tran·scend·ence noun the quality or state of being transcendent.
- Surpassing others; preeminent or supreme.
- Lying beyond the ordinary range of perception.
- Transcending the Aristotelian categories.
- In Kant’s theory of knowledge, being beyond the limits of experience and hence unknowable.
- Being above and independent of the material universe. Used of the Deity.
While transcendence does have spiritual implications, it is not limited to the spiritual. It seems to me that the spiritual implications of transcendence–that the Earth is not our home, that we are somehow of a different, higher, spiritual substance and we are only temporarily stuck or sojourning in this material reality–have fused with the problems of progressive, linear-time-based civilization which seeks to transcend the limits of the Earth through industry. It seems apparent to me that industrial civilization, in its zeal to reach the end-point of transcending the physical limits of the Earth, has been tearing heedlessly down a highway of environmental disregard and destruction. The question then arises: when do we slow down? When do we pause to reconsider our actions and our mode of operation? It seems like it would be prudent to do so; however, implicit in the transcendent model of linear/progressive time is the idea that somewhere up ahead, often just around the corner, we are going to hit upon the magic source of technological transcendence which will surpass the limits of nature.
Put another way, the object of industrialized society (which is supported by spiritualites of transcendence) seems to have become a transcendent one–not in a spiritual sense, but in the sense of surpassing predefined physical limits. In the early stages of industry, we simply did not recognize the limits of the Earth. As we progressed, however, we happened upon ecological knowledge that very clearly indicates that the Earth has finite resources and is a web of interdependent life that is affected negatively by waste, pollution, maximum production, and excessive specialization. So far we have tried to mitigate our damage through new technological measures: massive recycling programs, green industries; we’ve even toyed with scaling down, but that never happened (Small is Beautiful, anyone?). What we haven’t seriously considered is that the finite limits of the Earth might not be ours to transcend; that is, our mechanical and computerized technology may not be the cornucopian escape hatch we’ve been hoping it would be.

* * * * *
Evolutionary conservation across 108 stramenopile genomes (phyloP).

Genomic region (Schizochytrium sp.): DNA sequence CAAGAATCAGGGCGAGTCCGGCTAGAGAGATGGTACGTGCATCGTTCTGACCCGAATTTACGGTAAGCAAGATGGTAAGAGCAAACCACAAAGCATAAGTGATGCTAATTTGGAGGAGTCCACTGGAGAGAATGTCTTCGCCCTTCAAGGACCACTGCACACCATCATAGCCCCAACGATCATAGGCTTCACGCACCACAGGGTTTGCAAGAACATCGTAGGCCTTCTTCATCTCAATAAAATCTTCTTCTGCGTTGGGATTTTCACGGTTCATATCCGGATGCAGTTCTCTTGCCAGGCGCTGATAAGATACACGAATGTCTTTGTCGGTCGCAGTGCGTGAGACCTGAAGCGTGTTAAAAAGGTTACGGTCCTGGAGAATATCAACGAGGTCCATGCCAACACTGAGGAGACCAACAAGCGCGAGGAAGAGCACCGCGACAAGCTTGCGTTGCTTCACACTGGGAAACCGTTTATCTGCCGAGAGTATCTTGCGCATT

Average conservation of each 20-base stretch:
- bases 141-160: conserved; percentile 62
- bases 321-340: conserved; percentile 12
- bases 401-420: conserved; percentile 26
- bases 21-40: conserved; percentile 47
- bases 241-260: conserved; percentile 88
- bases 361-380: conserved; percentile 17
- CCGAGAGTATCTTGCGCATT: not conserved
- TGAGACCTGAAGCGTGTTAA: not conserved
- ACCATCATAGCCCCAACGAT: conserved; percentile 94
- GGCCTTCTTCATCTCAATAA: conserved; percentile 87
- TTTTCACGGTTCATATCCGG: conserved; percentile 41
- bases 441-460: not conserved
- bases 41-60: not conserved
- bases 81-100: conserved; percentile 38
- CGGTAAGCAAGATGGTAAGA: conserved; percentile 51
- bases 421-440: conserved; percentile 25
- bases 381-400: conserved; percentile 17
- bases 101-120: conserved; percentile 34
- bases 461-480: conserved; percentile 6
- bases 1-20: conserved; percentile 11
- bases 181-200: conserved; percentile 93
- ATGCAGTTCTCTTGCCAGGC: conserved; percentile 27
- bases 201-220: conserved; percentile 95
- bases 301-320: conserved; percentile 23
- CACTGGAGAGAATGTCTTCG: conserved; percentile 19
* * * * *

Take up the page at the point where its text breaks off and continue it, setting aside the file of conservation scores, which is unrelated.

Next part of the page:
I think we need to seriously consider that humans are part of the Earth and as such need a healthy, diverse, functioning Earth in order to survive. When we approach our problems from this angle, we must begin to recognize that the supposed panaceas of technology are actually excesses. The uber-technologized paradigm/approach is the problem, and we will not be able to sufficiently address that problem by continuing the problem itself–what that means is: we cannot use more and more advanced technologies to fix the problems inherent in industrial-scale technology. We’ve been trying that and trying that, and in doing so the problems are not going away; rather, I’d say that they are getting worse. Indeed, arguments could be made that this continual fixation with ultra-technology is insane: repeating what is essentially the same behavior and expecting a different result.